backtop


Print 51 comment(s) - last by torpor.. on May 30 at 12:59 AM


A German lass downs a hefty stein of the nation's famous beer.  (Source: Getty Images)
Over half of brewers have wells outside of protected region, fear contamination

Much like in America, Germany's "big oil" interests are clashing with other groups over controversial plans to "frack" the countryside -- injecting a slush of water and or chemicals at extreme pressures and temperatures into underground oil deposits to extract "black gold".  In Germany, much of the backlash against the process is coming from the nation's venerable beer industry, which is the largest in the European Union.

Germany is home to 1,300 breweries producing over 5,000 varieties of the beloved potable.  Renowned worldwide, Germany's beer is held to high standards, thanks to the nation's "purity" laws ("Reinheitsgebot"), which mandate only malt, hops, yeast and water be used in the brewing process.

The German government -- led by Chancellor Angela Merkel's coalition of the right and moderate factions -- is under pressure to embrace fracking and open up some of the nation's bountiful oil shale deposits for extraction.  In response, her coalition is looking to put forth a law in Germany's Parliament which would allow fracking in some parts of Germany while prohibiting in regions where it could create the worst seismological or contamination concerns.

But the Brauer-Bund beer association -- the organization that represents the nation's brewers -- is pushing back, complaining that half of brewers use ground-water wells in regions unprotected by the legislation.  They argue evidence shows these wells could be contaminated, fouling the beer and marring an industry worth billions to the German economy.

Fracking
German brewers fear fracking could foul ground water, damaging the beer industry.
[Image Source: Al Greenberg]

A spokesperson for the organizations tells the UK's Telegraph, "The water has to be pure and more than half Germany's brewers have their own wells which are situated outside areas that could be protected under the government's current planned legislation on fracking.  You cannot be sure that the water won't be polluted by chemicals so we have urged the government to carry out more research before it goes ahead with a fracking law."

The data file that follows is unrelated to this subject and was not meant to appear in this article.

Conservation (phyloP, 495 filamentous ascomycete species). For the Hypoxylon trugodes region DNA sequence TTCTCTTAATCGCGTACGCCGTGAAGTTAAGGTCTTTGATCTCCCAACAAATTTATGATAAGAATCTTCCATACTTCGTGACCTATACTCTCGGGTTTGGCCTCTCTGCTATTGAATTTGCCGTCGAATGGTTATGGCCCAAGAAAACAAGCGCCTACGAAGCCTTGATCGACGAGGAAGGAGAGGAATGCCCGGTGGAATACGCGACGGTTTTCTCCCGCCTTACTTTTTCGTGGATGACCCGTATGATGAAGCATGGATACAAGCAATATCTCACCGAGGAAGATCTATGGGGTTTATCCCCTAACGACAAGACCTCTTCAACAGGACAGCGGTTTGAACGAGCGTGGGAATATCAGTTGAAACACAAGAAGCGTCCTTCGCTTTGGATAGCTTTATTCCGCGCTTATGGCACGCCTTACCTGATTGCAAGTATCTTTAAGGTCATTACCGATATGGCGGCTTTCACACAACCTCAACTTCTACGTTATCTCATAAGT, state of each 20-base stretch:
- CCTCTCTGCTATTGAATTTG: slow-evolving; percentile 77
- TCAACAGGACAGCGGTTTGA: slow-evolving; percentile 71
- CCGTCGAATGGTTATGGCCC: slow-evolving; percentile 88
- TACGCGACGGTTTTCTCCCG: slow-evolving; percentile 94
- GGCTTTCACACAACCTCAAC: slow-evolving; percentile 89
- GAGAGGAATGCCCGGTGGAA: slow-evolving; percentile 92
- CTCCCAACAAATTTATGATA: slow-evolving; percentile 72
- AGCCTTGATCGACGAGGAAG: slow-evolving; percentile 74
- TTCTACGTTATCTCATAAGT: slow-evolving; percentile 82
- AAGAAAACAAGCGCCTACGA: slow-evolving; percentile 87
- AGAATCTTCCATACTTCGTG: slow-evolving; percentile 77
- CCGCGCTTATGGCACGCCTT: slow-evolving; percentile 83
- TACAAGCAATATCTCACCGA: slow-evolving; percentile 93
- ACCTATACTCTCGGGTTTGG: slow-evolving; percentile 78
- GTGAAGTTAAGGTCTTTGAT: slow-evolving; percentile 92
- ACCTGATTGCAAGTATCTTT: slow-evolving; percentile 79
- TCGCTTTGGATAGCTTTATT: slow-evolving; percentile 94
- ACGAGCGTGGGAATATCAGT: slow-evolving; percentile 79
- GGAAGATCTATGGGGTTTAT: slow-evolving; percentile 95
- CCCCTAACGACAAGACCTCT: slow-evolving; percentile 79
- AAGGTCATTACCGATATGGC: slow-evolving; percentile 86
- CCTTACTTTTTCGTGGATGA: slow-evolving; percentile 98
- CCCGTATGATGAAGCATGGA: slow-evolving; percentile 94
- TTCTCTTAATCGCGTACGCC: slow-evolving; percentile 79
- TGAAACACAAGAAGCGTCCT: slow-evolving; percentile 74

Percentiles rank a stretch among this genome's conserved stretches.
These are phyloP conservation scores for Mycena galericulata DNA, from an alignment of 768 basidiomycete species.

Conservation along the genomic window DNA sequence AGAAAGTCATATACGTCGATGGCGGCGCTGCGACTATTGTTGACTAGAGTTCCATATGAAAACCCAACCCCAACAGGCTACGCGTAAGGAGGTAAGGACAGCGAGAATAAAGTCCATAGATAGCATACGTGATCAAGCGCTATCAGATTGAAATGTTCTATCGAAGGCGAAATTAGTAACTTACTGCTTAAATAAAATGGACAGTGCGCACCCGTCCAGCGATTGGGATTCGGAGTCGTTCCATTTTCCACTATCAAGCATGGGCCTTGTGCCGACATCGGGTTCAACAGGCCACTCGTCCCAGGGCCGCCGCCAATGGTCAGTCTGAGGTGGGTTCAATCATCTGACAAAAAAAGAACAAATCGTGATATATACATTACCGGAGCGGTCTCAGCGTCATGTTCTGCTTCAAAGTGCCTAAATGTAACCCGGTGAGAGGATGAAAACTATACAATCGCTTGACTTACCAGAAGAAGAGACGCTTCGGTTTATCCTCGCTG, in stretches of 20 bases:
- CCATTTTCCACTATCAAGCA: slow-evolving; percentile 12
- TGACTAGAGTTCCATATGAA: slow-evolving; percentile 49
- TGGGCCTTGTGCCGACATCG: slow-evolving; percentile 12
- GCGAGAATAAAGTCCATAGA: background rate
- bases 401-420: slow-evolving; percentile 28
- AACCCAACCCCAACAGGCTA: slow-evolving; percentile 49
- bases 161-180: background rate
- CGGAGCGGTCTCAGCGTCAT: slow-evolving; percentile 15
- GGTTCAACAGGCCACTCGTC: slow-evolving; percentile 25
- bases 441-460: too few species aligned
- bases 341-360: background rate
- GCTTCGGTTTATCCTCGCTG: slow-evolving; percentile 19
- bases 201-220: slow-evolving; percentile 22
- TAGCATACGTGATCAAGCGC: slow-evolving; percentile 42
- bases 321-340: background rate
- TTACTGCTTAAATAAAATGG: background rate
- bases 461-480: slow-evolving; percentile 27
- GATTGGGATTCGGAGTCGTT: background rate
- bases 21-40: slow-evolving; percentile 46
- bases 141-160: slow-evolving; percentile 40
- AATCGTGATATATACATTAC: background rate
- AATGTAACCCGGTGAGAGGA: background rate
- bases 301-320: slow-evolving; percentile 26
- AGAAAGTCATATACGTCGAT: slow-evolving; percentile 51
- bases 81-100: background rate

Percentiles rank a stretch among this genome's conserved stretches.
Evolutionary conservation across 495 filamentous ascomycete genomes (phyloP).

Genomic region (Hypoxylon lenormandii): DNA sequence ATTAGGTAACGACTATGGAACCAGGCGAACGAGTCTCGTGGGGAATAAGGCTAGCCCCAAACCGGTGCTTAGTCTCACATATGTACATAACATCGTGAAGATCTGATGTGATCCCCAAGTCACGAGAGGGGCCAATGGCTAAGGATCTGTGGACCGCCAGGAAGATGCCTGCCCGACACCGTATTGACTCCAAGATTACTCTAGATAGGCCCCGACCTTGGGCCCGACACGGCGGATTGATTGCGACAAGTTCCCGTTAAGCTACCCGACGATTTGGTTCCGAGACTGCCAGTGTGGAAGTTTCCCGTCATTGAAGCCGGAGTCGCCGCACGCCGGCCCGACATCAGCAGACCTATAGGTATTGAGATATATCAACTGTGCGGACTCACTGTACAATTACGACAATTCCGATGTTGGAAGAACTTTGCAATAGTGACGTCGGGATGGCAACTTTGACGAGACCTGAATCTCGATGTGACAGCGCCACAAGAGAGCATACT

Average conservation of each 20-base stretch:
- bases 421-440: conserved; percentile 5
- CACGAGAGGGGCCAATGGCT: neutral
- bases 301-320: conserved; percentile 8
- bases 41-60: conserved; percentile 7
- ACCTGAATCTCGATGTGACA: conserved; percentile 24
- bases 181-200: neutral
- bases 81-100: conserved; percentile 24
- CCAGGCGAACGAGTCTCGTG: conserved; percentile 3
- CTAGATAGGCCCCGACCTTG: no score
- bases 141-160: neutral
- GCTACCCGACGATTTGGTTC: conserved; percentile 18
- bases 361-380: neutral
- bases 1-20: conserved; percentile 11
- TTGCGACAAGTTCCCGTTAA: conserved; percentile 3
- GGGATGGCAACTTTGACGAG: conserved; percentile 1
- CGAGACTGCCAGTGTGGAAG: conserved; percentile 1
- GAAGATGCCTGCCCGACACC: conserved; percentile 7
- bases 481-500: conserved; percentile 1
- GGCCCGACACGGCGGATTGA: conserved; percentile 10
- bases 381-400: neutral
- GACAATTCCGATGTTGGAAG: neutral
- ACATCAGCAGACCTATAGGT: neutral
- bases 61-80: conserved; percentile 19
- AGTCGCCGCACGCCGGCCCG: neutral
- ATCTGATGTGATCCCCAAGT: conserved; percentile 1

The brewers may catch a break.  The minority opposition -- led by Chancellor Merkel's critics on the left -- is moving to block the bill, effectively stalling the attempt to open the shales to fracking.  Whether or not the issue reemerges thus largely boils down to who emerges victorious in September's elections -- but Germany's brewers want their letter to make clear why they're concerned.

The brewers hope that when Oktoberfest -- the world's largest beer festival, attended by 7 million visitors -- is held in Munich this fall, people will be worry about taste, not contamination.

Source: Telegraph



Comments     Threshold


This article is over a month old, voting and posting comments is disabled

By torpor on 5/30/2013 12:51:18 AM , Rating: 2
German policy forcing the PIIGS to have economic trouble? Wow you're ignorant.

The German Bundesbank is notorious around the world for holding the line on keeping the Euro strong. Just like they did with the DM.

The essential problem - and I'm simplifying to suit your post - is that the easily observable economic policy in regards to currency strength was led by the Bundesbank and was very conservative. You'll notice that, before the international currency crisis, the Euro was strong against any currency you chose: US Dollar, Yen, Wannabe Dollar (Canada, Australia, etc), Yuan... even looked good against the Pound Sterling.

However, under the surface, the national governments of the PIIGS kept really loose reserve ratios for banking, thus diluting the currency under the covers. It kept local country debt more manageable, but it drove risk and the potential of inflation.

You do manage to be correct when you say that Germany benefitted from this in terms of foreign trade. But considering the entire history of German central banking, the influence of the Bundesbank on the ECB (controlling), and the new, strong push for European banking unity, the truth should be obvious. The PIIGS did it to themselves, despite the Germans not because of them.


"We shipped it on Saturday. Then on Sunday, we rested." -- Steve Jobs on the iPad launch














botimage
Copyright 2014 DailyTech LLC. - RSS Feed | Advertise | About Us | Ethics | FAQ | Terms, Conditions & Privacy Information | Kristopher Kubicki